I have not yet read Ms Cheney's new book about James Madison, but I intend to.
However a cursory examination (if I'm wrong please correct me) would seem to indicate that she failed to mention that James Madison was an American-French dual citizen.
It is not that widely known but James Madison (as well as George Washington, Thomas Jefferson, Alexander Hamilton and Thomas Payne) were offered French citizenship by the Assembly of the French Revolution in 1792 as an acknowledgement of their contributions for the cause of liberty.
AFAIK, we have no documents recording either Washington or Hamilton's answers, but we do have a rather enthusiastic letter from Madison gladly accepting such an offer and (I'm paraphrasing) saying that every enlightened person had two homelands: his own, and France.
More under the orange squiggle.
These were not "honorary citizenship", because there is no such thing in France (unlike the US which has indeed conferred Honorary Citizenship upon many worthy people including, I believe, Mother Teresa.) Therefore, there would have been no need or any requirement for any of these people to travel to France and swear an oath.
If you read French, the full text of the decree of the Legislative Assembly conferring citizenship upon these great Americans on 26 August 1792 is here on French wiki,
The reply letters from Jefferson and Madison on the topic can be accessed through here.
The letter by Madison to Jean Marie Roland de La Platière, French Minister of the Interior, dated April 1793, gratefully accepting the French citizenship conferred on him and avowing his wishes for the prosperity and glory of the French nation, and the victory of liberty over the minds of its opponents, constitutes express consent to the grant of citizenship.
By contrast, Washington and Hamilton never replied, and one might rightly argue that by doing so, they might have turned town an offer of citizenship. But one can't do that with Jefferson and Madison.
What's interesting about Jefferson's and Madison's cases is that, this took place before they ran for the office of President. Their opponents raised the issue of dual citizenship during the campaign (at least, Madison's did); however, it proved to have no traction (as we might say today) and didn't prevent them from being elected.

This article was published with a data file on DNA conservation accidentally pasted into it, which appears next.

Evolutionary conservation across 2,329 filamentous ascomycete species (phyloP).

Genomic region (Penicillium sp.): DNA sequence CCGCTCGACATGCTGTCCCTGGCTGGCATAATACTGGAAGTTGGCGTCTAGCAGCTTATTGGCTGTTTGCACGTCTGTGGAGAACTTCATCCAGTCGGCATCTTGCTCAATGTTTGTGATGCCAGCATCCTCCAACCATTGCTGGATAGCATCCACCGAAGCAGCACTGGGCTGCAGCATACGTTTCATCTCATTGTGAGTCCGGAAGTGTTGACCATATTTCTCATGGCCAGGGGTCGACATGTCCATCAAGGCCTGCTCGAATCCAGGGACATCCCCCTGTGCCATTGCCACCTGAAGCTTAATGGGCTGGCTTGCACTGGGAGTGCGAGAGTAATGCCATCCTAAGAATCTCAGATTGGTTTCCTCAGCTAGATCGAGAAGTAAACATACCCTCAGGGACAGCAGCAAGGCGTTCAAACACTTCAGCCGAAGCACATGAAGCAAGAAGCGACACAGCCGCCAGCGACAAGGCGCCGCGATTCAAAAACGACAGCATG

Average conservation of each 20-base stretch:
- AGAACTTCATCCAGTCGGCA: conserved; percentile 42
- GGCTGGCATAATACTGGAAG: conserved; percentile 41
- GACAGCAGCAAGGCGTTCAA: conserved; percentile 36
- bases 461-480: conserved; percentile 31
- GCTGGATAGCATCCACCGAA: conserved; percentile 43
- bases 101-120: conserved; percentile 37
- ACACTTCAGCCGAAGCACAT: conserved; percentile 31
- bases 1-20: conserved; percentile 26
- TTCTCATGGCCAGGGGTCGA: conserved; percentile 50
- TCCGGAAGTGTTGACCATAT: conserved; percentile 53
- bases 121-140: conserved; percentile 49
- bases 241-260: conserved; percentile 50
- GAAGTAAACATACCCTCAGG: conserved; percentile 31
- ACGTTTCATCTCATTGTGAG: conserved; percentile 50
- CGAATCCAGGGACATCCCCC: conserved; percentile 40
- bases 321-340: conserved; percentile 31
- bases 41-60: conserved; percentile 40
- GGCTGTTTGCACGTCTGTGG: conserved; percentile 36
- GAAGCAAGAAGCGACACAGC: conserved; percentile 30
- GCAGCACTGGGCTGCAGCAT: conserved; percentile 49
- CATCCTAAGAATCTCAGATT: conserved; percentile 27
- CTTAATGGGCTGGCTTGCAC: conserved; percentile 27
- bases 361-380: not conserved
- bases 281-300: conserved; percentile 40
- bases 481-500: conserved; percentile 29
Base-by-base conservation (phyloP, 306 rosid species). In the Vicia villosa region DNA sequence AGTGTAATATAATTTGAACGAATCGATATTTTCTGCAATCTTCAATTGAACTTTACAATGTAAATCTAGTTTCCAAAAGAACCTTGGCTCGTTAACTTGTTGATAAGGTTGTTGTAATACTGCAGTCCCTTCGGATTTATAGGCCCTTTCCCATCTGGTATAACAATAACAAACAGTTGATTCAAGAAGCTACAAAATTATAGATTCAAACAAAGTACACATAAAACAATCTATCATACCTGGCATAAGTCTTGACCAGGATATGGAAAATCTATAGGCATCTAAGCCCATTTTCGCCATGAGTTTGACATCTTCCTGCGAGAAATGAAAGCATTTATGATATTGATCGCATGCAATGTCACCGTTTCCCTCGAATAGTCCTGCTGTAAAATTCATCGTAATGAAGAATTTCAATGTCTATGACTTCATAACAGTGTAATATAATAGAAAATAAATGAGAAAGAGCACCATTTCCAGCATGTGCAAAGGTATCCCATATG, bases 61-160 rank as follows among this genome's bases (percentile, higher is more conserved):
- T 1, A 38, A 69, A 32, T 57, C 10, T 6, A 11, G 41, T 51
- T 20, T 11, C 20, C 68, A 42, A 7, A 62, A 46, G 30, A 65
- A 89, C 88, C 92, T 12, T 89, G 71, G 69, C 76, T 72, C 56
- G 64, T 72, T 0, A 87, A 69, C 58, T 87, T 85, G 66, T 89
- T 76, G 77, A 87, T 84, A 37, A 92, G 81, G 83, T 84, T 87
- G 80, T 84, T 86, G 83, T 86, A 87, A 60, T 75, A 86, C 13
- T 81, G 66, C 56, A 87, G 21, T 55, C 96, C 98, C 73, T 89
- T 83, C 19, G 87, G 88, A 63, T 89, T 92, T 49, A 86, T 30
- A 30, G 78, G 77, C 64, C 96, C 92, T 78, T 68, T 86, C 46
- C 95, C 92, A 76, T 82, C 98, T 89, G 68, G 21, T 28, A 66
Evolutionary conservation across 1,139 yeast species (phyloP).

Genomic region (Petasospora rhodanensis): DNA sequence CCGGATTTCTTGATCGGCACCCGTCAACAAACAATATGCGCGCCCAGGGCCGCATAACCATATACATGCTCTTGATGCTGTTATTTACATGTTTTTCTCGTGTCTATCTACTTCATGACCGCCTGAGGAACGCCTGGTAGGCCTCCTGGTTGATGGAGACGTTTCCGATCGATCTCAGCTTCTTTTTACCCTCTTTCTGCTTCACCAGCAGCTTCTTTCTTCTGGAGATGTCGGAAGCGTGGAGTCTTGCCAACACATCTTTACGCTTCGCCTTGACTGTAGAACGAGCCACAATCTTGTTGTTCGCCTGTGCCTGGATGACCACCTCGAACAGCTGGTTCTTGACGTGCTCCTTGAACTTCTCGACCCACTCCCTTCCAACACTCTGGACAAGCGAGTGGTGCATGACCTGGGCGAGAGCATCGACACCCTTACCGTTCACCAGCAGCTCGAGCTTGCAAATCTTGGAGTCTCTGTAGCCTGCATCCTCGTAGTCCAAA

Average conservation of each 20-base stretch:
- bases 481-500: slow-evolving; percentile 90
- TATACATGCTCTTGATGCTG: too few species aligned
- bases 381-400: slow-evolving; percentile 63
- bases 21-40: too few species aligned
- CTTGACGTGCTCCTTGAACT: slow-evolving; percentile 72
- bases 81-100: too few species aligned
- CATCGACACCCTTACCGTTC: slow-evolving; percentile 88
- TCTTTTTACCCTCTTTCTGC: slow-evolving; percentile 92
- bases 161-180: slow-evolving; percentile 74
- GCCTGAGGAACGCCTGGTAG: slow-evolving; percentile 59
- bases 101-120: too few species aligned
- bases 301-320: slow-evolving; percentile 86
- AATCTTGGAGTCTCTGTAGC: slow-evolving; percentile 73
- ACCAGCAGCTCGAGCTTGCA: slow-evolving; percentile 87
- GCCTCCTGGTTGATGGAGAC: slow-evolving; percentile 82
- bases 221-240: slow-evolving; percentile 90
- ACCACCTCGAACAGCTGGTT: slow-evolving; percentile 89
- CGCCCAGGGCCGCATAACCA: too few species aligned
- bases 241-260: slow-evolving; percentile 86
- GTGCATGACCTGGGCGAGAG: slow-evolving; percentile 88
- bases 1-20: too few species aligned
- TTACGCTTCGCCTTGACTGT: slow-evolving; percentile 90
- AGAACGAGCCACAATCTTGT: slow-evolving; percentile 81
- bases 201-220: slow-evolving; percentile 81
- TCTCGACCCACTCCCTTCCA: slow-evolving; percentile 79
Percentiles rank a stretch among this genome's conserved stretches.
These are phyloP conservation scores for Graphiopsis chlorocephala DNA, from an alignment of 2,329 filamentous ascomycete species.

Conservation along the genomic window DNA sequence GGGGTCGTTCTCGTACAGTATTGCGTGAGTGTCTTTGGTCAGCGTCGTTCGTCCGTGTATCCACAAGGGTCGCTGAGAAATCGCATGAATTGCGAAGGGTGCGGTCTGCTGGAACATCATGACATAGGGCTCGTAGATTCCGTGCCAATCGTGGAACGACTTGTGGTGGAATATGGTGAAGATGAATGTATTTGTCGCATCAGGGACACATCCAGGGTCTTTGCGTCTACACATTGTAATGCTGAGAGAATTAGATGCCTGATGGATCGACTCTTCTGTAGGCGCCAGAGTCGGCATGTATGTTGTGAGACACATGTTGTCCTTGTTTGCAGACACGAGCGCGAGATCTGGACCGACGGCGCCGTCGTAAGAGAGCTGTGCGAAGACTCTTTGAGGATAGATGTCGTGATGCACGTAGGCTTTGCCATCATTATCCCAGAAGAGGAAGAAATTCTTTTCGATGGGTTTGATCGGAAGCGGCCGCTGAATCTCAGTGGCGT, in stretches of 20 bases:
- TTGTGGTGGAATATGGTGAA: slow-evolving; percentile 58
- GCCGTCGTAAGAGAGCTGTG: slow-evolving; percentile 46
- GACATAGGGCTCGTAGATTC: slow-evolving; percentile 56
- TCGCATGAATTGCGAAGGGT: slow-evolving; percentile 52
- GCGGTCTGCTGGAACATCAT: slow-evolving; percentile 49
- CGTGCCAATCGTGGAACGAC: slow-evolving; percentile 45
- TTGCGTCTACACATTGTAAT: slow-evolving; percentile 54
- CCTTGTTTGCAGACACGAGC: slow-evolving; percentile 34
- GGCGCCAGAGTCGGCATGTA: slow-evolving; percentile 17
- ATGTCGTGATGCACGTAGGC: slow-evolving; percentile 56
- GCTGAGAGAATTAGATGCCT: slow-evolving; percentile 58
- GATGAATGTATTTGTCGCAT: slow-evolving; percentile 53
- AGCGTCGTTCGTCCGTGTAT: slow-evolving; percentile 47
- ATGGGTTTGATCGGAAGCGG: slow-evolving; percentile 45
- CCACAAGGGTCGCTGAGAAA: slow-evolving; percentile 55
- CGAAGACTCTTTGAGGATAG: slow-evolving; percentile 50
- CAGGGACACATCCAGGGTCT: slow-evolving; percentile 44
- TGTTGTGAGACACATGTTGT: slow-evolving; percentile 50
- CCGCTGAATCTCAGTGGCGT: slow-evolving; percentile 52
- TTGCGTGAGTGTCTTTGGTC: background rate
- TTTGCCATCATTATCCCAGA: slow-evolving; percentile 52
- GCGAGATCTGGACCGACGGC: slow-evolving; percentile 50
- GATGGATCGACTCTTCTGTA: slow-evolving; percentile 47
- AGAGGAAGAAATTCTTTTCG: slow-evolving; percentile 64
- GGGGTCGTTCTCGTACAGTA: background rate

The reason why I think this is significant is that the Louisiana Purchase was effected in 1803 while Jefferson was President and Madison was Secretary of State, before his being elected in 1809; by today's standards, there certainly would have been a HUGE conflict of interest in having two dual US/French citizens being in charge of such a transaction.
Clearly, neither Jefferson not Madison were BORN dual citizens, but they were offered and accepted such dual citizenship. If the intention of the Founders was to protect the Presidency from "foreign influence", as many idiots on the Right say looking at Obama (wink, wink), certainly they would have turned the offer down, or risk being barred from office, especially during the tricky negotiations that led to the Louisiana Purchase.
During one of the most momentous event in the entire US history,the acquisition of over 800,000 square miles for 68 million francs, both the President and Secretary of the Interior were dual citizens of the two nations buying and selling this huge tract of land.
One cannot conceive of a greater conflict of interest. At the time, many thought that the Purchase was unconstitutional, and it was Jefferson who argued otherwise -- and won. Was his judgment affected by the fact that his second homeland, France, desperately needed the money at the time? Should he have tried to strike a harsher bargain?
We will never know, of course, but if Jefferson and Madison, two of the Founding Fathers, were known to be dual citizens when they were elected to public office, at the very moment when they brokered such a major deal between their two homelands, surely the notion of the Founders being worried about "foreign influence" does not seem too convincing?
I'm sure Jefferson and Madison thought of themselves as 100% Americans and whatever they did, they did it for the good of the US of A, not France. But legally, one cannot argue that they were not French and indeed they are still honored in France (as well as FDR) to this day -- there is Square Thomas Jefferson in Paris, for instance.
I would have thought this would have been a challenging issue worth revisiting by Ms Cheney but, unless I missed it, it doesn't appear to be. Yet, in these xenophobic times we live in, I think it is worth remembering that two of our greatest Presidents welcomed their French citizenship.